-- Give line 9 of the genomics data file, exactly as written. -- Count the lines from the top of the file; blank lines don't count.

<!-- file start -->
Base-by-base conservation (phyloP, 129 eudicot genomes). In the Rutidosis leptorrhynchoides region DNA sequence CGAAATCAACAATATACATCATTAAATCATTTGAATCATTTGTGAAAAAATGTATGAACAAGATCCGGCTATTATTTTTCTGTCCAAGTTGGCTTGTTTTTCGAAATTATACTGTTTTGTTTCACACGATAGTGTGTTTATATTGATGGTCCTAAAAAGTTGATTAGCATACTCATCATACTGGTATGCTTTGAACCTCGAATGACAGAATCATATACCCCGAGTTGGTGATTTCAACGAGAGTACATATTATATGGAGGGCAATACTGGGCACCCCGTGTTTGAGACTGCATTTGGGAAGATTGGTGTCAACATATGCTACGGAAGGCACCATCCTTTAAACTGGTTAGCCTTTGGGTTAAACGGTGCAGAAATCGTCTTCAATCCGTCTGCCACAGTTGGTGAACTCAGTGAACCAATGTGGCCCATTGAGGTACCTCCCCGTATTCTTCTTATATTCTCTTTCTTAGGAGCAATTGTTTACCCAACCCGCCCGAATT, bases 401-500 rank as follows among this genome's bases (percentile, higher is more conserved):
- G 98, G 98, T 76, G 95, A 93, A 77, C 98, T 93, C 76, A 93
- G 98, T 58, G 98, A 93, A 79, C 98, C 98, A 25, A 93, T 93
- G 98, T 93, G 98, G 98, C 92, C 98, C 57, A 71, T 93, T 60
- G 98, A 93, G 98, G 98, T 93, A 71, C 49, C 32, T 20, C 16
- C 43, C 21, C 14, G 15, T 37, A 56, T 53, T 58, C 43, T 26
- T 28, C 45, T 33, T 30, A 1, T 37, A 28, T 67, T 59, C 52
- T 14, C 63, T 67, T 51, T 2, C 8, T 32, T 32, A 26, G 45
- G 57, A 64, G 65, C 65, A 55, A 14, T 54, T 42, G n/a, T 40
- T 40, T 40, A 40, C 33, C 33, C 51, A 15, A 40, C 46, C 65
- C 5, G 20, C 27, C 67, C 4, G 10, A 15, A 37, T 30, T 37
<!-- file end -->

- G 57, A 64, G 65, C 65, A 55, A 14, T 54, T 42, G n/a, T 40